#>  $ project_id  : int  4 4 4 4 4 4 4 4 4 4 ...
#>  $ owner_id    : int  5 5 5 5 5 5 5 5 5 5 ...
#>  $ name        : chr  "Rank Histogram Filter SIRS" "SARIMA model with seasonal differencing" "SARIMA model without seasonal differencing" "Kernel Density Estimation" ...
#>  $ description : chr  "<em>Team name</em>: CU.\n        <em>Team members</em>: J Shaman, T Yamana, S Kandula, S Pei, W Yang, H Morita."| __truncated__ "<em>Team name</em>: ReichLab.\n        <em>Team members</em>: Evan L. Ray, Nicholas G. Reich.\n        <em>Data"| __truncated__ "<em>Team name</em>: ReichLab.\n        <em>Team members</em>: Evan L. Ray, Nicholas G. Reich.\n        <em>Data"| __truncated__ "<em>Team name</em>: ReichLab.\n        <em>Team members</em>: Evan L. Ray, Nicholas G. Reich.\n        <em>Data"| __truncated__ ...
#>  $ home_url    : chr  "https://github.com/FluSightNetwork/cdc-flusight-ensemble/tree/master/model-forecasts/component-models/CU_RHF_SIRS" "https://github.com/FluSightNetwork/cdc-flusight-ensemble/tree/master/model-forecasts/component-models/ReichLab_"| __truncated__ "https://github.com/FluSightNetwork/cdc-flusight-ensemble/tree/master/model-forecasts/component-models/ReichLab_"| __truncated__ "https://github.com/FluSightNetwork/cdc-flusight-ensemble/tree/master/model-forecasts/component-models/ReichLab_kde" ...
#>  $ aux_data_url: logi  NA NA NA NA NA NA ...

score_data <- scores(conn, project_id)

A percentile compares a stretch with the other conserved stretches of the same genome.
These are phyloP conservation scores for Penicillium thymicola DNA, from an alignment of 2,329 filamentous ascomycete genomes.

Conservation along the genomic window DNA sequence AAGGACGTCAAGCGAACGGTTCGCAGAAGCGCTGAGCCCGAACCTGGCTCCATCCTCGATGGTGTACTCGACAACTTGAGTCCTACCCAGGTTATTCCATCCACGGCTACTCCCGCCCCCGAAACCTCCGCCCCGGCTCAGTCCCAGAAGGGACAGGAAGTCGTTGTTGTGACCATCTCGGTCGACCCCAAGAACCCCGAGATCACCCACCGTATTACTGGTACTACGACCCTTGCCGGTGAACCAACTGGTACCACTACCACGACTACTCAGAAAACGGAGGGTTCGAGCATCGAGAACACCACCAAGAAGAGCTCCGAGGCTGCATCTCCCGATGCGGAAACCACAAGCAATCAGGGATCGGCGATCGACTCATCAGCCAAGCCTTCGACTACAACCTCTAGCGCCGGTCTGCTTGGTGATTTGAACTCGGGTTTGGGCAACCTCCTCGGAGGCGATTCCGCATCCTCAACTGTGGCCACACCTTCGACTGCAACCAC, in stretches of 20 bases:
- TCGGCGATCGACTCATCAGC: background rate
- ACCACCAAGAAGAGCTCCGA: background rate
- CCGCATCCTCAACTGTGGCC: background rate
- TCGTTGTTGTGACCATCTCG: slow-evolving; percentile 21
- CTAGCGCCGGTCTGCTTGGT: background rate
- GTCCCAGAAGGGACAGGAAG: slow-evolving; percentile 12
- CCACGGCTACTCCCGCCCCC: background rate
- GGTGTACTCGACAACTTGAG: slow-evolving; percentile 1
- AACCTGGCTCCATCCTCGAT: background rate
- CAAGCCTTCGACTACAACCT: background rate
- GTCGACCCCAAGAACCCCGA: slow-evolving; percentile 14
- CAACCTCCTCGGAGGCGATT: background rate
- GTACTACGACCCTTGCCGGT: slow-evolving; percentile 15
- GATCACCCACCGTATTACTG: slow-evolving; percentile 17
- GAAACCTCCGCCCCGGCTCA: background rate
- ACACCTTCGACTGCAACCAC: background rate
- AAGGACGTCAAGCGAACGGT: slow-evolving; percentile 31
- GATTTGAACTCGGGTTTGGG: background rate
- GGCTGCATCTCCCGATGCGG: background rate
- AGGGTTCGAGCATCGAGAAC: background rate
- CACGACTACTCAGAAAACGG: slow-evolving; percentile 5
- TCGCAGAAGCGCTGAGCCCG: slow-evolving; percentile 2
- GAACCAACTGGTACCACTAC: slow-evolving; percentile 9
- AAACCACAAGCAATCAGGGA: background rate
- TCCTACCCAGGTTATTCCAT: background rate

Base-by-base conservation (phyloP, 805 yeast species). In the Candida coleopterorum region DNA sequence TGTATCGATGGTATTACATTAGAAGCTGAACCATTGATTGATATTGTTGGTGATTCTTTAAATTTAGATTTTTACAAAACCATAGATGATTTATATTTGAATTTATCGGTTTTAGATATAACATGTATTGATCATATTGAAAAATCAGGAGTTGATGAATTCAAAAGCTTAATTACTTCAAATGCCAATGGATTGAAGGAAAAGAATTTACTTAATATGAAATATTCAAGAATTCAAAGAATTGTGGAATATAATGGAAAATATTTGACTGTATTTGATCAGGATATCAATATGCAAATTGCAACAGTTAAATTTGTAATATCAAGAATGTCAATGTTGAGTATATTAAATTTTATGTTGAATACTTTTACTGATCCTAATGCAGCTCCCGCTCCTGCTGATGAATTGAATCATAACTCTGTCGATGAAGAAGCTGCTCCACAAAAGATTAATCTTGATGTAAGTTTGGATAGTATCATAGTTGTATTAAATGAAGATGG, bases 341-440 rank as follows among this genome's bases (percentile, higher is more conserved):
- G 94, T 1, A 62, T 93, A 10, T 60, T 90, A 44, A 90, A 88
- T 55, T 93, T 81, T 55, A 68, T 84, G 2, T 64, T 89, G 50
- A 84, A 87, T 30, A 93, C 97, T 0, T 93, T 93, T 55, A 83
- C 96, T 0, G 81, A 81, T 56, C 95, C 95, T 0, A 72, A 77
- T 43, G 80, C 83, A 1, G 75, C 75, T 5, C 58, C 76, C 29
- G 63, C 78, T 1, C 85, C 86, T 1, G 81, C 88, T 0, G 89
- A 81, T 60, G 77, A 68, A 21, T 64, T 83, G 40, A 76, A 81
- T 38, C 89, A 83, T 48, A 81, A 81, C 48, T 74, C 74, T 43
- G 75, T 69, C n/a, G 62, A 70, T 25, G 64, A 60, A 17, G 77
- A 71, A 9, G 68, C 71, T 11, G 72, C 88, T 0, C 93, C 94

score_data
#> # A tibble: 259,820 x 10
#>    model timezero season location target   error abs_error log_single_bin
#>    <chr>    <dbl> <chr>  <chr>    <chr>    <dbl>     <dbl>          <dbl>
#>  1 Baye… 20101024 2010-… HHS Reg… Seaso… -0.878     0.878           -3.62
#>  2 Baye… 20101024 2010-… HHS Reg… 1 wk … -0.196     0.196           -1.37
#>  3 Baye… 20101024 2010-… HHS Reg… 2 wk … -0.243     0.243           -2.39
#>  4 Baye… 20101024 2010-… HHS Reg… 3 wk … -0.0948    0.0948          -1.99
#>  5 Baye… 20101024 2010-… HHS Reg… 4 wk … -0.0791    0.0791          -2.35
#>  6 Baye… 20101024 2010-… HHS Reg… Seaso… -0.422     0.422           -3.47
#>  7 Baye… 20101024 2010-… HHS Reg… 1 wk … -0.278     0.278           -1.10
#>  8 Baye… 20101024 2010-… HHS Reg… 2 wk … -0.105     0.105           -4.77
#>  9 Baye… 20101024 2010-… HHS Reg… 3 wk … -0.270     0.270           -2.76
#> 10 Baye… 20101024 2010-… HHS Reg… 4 wk … -0.446     0.446           -4.40
#> # … with 259,810 more rows, and 2 more variables: log_multi_bin <dbl>,
#> #   pit <dbl>

Get a model to work with and then list its info and forecasts (if any)

Now let’s work with a particular model, getting its ID by name and then passing it to the model_info() function to get details. Then use the forecasts() function to get a data.frame of that model’s forecasts.

model_id <- the_models[the_models$name == "SARIMA model with seasonal differencing", 'id']  # integer(0) if not found
the_model_info <- model_info(conn, model_id)
names(the_model_info)
#>  [1] "id"           "url"          "project"      "owner"       
#>  [5] "name"         "abbreviation" "description"  "home_url"    
#>  [9] "aux_data_url" "forecasts"
the_model_info$description